AMIC said the burden of 'inefficient taxes' was acting as a disincentive for employment, and, as they were not incurred in offshore facilities, such taxes placed foreign competitors at an advantage:
Inefficient taxes like payroll tax act as a detriment for business involvement, particularly when it acts as a disincentive for employment. Payroll tax is just another burdensome tax on business. It increases the cost of labour units in the business. That business is a labour-intensive business. It is a cost that is not borne by our competitors overseas. Australian live animal exports to markets like Indonesia and the Middle East are processed in facilities that do not incur such taxes, further destabilising the level playing field for our sector – Gary Burridge
Peter Greenham, executive chairman of HW Greenham and Sons Pty Ltd, told the inquiry about the effect of the carbon price and the implications he expects for his business. He
advised that although the emissions of his business will be below the limit where the pricing regime applies, increased costs will arise from increases in inputs such as power. Speaking at a hearing prior to the introduction of the carbon tax from July 1, Mr Greenham said he had been informed by the power companies that the cost increase and their energy bill will go up by around 18 per cent or around $160,000 per year on a current bill of around $950,000.
AMIC chair Gary Burrdige said the meat industry was concerned at how the implementation of the carbon tax in Australia will change the industry’s competitiveness and productivity in an international environment, as its major competitors were not similarly impacted:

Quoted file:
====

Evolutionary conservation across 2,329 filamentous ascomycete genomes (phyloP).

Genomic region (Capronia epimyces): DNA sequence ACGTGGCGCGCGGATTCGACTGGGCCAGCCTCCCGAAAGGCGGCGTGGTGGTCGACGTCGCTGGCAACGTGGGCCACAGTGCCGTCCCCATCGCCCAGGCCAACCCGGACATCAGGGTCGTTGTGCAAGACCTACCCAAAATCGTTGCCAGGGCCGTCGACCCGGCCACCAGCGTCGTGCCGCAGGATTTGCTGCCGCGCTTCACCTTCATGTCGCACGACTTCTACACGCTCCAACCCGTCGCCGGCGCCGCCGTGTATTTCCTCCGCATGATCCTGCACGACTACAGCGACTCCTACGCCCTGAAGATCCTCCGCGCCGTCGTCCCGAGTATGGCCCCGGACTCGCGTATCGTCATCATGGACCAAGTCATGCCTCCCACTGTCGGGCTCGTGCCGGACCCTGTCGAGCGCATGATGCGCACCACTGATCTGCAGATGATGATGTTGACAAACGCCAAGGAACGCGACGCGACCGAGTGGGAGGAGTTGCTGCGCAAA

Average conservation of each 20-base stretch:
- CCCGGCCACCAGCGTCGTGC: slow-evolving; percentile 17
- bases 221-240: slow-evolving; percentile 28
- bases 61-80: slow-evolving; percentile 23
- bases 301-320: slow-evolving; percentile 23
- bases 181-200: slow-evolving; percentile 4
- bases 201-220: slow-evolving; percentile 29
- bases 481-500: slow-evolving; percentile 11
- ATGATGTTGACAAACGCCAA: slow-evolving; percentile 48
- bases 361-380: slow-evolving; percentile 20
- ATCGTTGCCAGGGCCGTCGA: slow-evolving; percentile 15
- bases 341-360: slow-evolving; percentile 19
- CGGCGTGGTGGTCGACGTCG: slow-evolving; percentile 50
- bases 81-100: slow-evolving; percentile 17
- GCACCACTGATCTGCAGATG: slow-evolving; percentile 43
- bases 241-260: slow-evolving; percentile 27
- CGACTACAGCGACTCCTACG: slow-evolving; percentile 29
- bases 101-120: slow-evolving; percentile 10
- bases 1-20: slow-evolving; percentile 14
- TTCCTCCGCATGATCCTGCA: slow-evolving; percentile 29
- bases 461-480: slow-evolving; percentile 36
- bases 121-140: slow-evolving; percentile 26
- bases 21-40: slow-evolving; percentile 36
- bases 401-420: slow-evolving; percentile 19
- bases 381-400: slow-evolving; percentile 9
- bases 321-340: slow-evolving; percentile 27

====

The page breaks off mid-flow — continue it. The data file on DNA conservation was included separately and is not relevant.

While many large export meatworks are over the 25,000 tonne carbon emission threshold for direct payment, they do not emit enough carbon to attract the significant financial support that the steel and concrete industries and similar large-scale manufacturing industries have access to. Somewhere between 15 and 25 meat processing plants in Australia are likely to exceed the 25,000 tonne carbon threshold.
Rising AQIS fees
Time and again submitters from all food industry sectors expressed concern about the cost increases that had resulted from recent Export Certification reforms by AQIS.
AMIC said the move to 100pc cost recovery arrangements for AQIS certification was undermining Australian competitiveness in global markets:
While AMIC has entered into agreement with the federal government for the delivery of a new Australian Export Meat Inspection Service, commonly known as AEMIS, this is only the start of a drive for new efficiencies. Productivity gains from the system fell well short of what we negotiated originally and they fell well short of negating the impact of the costs associated with the removal of the 40 per cent contribution from government. Every Australian packer is paying more. We are also competing in an international marketplace with countries like the United States and Brazil that do not charge these government fees – Gary Burridge
JBS Australia director and manager, corporate and regulatory, John Berry, outlined the additional costs that the shift to full cost recovery policy will have for JBS’ operations:
In our case, taking away the 40 per cent rebate has meant that overall costs for us in terms of our AQIS fees and charges have gone from $6 million before the reform agenda to now $10 million per year, based around the government's full cost recovery policy.